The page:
space-run artists

By introducing these observations on artist-led initiatives in Barcelona with the example of La Makabra’s occupation of Can Ricart, I have no interest in giving play to an obscure circus troupe, however appropriate the image of multi-ring funambulism might be for the scene we have to paint. Rather, the conflict at Can Ricart offers a useful introduction to both the players and issues that have to be taken into account in any consideration of how artists have sought to shape their own reality in the city over the last fifteen years.

In this process, the artist-run space, conceived as a stable, non-profit venue with regular programming, has not played a significant role. Our attention is not drawn to artists who run spaces but to an urban space that has “run” artists and to the way planning issues have motivated and engaged the visual arts. A notable feature of Barcelona’s art practice over this period is the way artists have paid particular attention to the more volatile consequences of urban change and corresponding planning policy. As we shall see, this has driven and inspired theoretical debate sustained through unofficial channels. This does not mean that conventional artist-run galleries have not existed in Barcelona; they have and still do, though their role has been limited and their survival has rarely been considered a priority. One of the reasons such spaces have not taken hold is the perception that many of the ideals they are often thought to serve—innovative programming, independent curating, resources and funding for production—have been adequately fulfilled by other types of private, non-profit exhibition sites.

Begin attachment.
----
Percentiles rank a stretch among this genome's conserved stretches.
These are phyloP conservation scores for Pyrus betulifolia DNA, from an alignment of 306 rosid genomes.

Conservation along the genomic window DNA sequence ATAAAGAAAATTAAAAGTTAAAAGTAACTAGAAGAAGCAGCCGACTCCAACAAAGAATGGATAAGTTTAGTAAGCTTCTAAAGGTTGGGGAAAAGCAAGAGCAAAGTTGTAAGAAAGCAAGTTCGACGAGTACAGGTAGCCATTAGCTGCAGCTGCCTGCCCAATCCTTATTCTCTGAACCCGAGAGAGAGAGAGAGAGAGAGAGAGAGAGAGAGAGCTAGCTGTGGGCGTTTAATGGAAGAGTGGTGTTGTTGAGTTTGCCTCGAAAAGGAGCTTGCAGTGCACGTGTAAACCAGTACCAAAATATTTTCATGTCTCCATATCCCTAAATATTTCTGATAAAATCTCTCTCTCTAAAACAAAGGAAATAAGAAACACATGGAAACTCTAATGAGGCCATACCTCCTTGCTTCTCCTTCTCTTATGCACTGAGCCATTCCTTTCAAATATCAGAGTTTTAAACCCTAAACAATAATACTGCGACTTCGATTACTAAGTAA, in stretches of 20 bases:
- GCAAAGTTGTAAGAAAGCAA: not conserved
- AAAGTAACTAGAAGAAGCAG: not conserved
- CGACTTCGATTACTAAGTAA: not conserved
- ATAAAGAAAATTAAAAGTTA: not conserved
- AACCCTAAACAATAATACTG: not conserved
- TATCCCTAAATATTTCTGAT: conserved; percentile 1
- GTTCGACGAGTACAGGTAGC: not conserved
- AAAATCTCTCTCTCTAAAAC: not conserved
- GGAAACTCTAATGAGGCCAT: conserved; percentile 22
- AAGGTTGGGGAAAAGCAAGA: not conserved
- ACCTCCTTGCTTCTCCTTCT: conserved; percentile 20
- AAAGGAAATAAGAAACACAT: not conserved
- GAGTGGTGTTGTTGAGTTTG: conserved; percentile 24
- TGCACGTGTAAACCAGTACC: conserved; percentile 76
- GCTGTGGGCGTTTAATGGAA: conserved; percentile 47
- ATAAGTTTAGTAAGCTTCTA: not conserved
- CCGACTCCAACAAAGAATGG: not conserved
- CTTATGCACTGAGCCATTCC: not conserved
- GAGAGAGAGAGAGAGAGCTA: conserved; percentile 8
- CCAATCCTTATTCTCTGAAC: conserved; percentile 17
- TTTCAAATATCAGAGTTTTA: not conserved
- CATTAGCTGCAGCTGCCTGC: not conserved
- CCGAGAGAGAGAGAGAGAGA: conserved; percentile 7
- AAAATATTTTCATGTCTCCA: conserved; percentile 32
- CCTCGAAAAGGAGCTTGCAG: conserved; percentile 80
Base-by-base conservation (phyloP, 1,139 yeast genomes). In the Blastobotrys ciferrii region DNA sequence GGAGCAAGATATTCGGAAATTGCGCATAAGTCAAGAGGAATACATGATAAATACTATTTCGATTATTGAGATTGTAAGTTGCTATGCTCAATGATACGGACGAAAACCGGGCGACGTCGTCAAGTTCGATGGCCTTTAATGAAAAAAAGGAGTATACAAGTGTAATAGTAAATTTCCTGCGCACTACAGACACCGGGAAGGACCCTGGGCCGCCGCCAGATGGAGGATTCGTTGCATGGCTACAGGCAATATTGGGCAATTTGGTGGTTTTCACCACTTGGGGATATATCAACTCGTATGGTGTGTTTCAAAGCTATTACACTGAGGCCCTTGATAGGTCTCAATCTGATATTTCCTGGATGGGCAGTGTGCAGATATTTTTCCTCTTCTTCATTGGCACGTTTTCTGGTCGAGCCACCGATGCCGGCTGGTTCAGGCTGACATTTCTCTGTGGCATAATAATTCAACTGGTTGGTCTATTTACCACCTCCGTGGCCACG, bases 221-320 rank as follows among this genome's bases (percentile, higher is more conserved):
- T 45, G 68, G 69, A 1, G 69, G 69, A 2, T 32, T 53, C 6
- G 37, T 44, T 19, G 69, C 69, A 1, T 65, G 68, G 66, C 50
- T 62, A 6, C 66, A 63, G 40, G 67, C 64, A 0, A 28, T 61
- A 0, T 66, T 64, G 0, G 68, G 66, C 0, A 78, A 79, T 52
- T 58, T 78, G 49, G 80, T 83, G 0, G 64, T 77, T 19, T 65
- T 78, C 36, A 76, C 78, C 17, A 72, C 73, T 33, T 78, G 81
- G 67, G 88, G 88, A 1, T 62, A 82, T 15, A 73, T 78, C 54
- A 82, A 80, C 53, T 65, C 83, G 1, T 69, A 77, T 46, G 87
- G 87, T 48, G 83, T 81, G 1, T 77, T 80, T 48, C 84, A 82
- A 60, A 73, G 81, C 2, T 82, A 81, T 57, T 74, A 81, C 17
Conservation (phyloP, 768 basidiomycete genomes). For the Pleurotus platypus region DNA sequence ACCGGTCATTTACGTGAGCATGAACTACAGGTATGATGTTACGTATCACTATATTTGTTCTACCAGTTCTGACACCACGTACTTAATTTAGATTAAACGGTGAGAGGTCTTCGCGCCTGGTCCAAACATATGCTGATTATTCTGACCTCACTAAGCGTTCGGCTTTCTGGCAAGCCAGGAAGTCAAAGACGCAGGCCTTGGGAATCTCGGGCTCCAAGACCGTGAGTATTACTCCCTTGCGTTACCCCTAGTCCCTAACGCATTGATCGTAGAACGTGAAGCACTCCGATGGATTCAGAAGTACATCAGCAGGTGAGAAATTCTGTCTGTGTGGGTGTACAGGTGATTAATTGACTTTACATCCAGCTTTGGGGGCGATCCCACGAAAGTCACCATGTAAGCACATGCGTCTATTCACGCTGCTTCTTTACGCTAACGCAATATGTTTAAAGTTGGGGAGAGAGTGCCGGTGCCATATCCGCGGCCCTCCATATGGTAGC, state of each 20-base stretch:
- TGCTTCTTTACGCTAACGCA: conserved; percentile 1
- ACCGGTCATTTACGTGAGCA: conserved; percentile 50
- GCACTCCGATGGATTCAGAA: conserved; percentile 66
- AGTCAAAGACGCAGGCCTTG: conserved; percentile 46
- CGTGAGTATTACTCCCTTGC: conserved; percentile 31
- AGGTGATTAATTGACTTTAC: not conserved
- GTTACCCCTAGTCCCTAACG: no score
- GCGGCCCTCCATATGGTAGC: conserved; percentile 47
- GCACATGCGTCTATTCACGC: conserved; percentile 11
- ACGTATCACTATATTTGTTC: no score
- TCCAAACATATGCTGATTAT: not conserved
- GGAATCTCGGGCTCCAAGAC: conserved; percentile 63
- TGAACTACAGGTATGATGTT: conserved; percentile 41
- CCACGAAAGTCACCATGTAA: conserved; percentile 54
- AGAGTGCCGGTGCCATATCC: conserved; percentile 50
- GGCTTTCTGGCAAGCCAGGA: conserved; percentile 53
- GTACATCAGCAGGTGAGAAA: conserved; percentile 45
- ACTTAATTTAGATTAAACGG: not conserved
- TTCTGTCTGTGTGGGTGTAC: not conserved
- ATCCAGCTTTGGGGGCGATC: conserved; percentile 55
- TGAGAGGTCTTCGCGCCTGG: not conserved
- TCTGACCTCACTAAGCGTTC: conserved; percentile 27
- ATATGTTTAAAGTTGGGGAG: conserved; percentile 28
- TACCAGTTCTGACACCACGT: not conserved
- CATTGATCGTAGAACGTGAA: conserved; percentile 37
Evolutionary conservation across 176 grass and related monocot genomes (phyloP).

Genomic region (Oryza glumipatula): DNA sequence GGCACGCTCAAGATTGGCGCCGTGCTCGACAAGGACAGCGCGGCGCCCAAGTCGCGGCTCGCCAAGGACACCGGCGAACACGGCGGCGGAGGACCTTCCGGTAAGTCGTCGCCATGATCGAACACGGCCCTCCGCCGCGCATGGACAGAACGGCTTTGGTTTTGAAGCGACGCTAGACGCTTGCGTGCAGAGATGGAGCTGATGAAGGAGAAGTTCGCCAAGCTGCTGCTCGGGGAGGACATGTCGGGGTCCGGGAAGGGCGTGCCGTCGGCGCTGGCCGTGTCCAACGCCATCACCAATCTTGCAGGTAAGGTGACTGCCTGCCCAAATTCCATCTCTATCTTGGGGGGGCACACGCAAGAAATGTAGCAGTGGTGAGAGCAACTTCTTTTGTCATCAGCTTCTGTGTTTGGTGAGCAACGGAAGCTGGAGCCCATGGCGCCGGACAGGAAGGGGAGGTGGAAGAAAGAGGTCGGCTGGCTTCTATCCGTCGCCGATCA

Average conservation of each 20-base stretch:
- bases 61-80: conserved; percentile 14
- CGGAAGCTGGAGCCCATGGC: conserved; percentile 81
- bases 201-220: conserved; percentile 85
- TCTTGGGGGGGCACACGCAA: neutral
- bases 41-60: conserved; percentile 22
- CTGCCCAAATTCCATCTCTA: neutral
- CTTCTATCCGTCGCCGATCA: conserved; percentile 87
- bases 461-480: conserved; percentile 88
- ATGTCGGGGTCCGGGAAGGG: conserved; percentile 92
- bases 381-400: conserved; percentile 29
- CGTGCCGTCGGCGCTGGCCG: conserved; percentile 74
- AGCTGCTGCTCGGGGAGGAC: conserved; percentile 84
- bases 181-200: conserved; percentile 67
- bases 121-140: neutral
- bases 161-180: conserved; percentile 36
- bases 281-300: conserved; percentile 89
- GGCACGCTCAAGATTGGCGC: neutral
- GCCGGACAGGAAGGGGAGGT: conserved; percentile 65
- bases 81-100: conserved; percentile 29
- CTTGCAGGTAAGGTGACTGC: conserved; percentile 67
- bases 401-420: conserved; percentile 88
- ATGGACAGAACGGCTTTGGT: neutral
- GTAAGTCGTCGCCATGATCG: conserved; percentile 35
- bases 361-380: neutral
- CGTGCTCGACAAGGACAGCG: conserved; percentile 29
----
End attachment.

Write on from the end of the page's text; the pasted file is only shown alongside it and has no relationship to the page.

More interestingly, there have also been theoretical doubts concerning the validity artist-run spaces. Such views initially arose at the same time cultural self-initiative emerged as a desirable option in the local scene, in the lead-up to and aftermath of the 1992 Olympics. In 1993, Barcelona critic Tere Badia questioned the capacity of artist-run spaces to fulfill a truly alternative role, pointing out their tendency toward institutionalization, subservience to artists’ career interests, dependency on funding from the social welfare state, and forms of internal organization that contradicted the purported goals of egalitarian, collective action. “The possibility that these spaces could come to establish a risky—or at least clear—discourse on what contemporary creation means for a specific collective is diluted,” wrote Badia. “The awareness that this is the case has led to the development in these spaces of a certain cynicism in relation to their having become comfortable, of having ‘learnt’ the rules of the game and having turned into mere agents of an extensive bureaucracy.”9

Such a strict critical take at a time when artist-run initiatives were just getting off the ground could be seen to be lacking in pragmatism; better a slew of “theoretically deficient” independent venues than none at all, one might argue. Yet for all its apparently impractical rigour, Badia’s proposal for alterespais (alter-spaces), able to continually renew their critical edge through short-lived, ubiquitous, or fragmentary solutions, would in fact anticipate much of what was to come. Literally dozens of independent cultural projects that have appeared in Barcelona since the 1990s would pick up on this idea of the alter-space, overtly citing theoretical motives behind the choice to work outside or beyond a single, stable venue. While some would operate as a kind of “cultural guerrilla activity,”100 the majority have sought some form of détente with the public administration.

It should be noted that Badia’s interest in dynamic ubiquity and creative networking emerged even before the respatializing influence of the Internet could be felt. In any case, even taking into account the role of the Internet for art making, research, and dialogue, interest in alter-spatiality has always gone beyond merely formal or technological considerations, returning again and again to address the ideological apparatus and socio-cultural consequences of the Barcelona model.

critical collectives